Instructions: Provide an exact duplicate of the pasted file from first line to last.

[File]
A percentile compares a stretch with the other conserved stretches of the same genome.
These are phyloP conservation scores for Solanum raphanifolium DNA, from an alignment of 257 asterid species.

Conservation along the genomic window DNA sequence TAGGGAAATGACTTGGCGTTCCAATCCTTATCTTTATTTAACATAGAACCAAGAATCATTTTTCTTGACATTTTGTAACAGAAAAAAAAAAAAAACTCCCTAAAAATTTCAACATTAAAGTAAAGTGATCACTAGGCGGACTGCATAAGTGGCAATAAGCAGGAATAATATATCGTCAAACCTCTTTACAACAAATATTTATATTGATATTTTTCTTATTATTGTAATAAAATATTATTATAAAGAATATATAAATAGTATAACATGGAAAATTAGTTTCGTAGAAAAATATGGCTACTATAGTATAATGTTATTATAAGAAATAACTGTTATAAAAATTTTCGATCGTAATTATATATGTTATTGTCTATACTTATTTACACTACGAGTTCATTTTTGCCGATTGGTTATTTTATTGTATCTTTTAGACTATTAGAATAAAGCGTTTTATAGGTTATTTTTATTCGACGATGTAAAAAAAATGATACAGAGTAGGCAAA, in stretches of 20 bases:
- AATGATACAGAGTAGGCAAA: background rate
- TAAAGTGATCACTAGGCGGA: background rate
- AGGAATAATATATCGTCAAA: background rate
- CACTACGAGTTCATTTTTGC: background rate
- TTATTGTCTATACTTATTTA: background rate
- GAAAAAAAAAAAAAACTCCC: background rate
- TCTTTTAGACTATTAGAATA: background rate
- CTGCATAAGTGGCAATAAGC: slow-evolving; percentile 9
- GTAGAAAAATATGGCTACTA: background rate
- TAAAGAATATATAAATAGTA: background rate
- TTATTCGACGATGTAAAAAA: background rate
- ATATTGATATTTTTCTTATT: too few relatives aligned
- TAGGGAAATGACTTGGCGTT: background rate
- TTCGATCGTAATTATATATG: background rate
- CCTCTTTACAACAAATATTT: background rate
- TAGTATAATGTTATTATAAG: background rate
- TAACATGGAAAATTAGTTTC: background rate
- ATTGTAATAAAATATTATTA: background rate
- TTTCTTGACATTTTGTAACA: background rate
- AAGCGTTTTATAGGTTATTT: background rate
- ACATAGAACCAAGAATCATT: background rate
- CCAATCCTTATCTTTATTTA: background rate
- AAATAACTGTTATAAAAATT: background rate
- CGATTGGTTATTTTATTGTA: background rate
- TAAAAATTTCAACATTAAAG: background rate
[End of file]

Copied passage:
A percentile compares a stretch with the other conserved stretches of the same genome.
These are phyloP conservation scores for Solanum raphanifolium DNA, from an alignment of 257 asterid species.

Conservation along the genomic window DNA sequence TAGGGAAATGACTTGGCGTTCCAATCCTTATCTTTATTTAACATAGAACCAAGAATCATTTTTCTTGACATTTTGTAACAGAAAAAAAAAAAAAACTCCCTAAAAATTTCAACATTAAAGTAAAGTGATCACTAGGCGGACTGCATAAGTGGCAATAAGCAGGAATAATATATCGTCAAACCTCTTTACAACAAATATTTATATTGATATTTTTCTTATTATTGTAATAAAATATTATTATAAAGAATATATAAATAGTATAACATGGAAAATTAGTTTCGTAGAAAAATATGGCTACTATAGTATAATGTTATTATAAGAAATAACTGTTATAAAAATTTTCGATCGTAATTATATATGTTATTGTCTATACTTATTTACACTACGAGTTCATTTTTGCCGATTGGTTATTTTATTGTATCTTTTAGACTATTAGAATAAAGCGTTTTATAGGTTATTTTTATTCGACGATGTAAAAAAAATGATACAGAGTAGGCAAA, in stretches of 20 bases:
- AATGATACAGAGTAGGCAAA: background rate
- TAAAGTGATCACTAGGCGGA: background rate
- AGGAATAATATATCGTCAAA: background rate
- CACTACGAGTTCATTTTTGC: background rate
- TTATTGTCTATACTTATTTA: background rate
- GAAAAAAAAAAAAAACTCCC: background rate
- TCTTTTAGACTATTAGAATA: background rate
- CTGCATAAGTGGCAATAAGC: slow-evolving; percentile 9
- GTAGAAAAATATGGCTACTA: background rate
- TAAAGAATATATAAATAGTA: background rate
- TTATTCGACGATGTAAAAAA: background rate
- ATATTGATATTTTTCTTATT: too few relatives aligned
- TAGGGAAATGACTTGGCGTT: background rate
- TTCGATCGTAATTATATATG: background rate
- CCTCTTTACAACAAATATTT: background rate
- TAGTATAATGTTATTATAAG: background rate
- TAACATGGAAAATTAGTTTC: background rate
- ATTGTAATAAAATATTATTA: background rate
- TTTCTTGACATTTTGTAACA: background rate
- AAGCGTTTTATAGGTTATTT: background rate
- ACATAGAACCAAGAATCATT: background rate
- CCAATCCTTATCTTTATTTA: background rate
- AAATAACTGTTATAAAAATT: background rate
- CGATTGGTTATTTTATTGTA: background rate
- TAAAAATTTCAACATTAAAG: background rate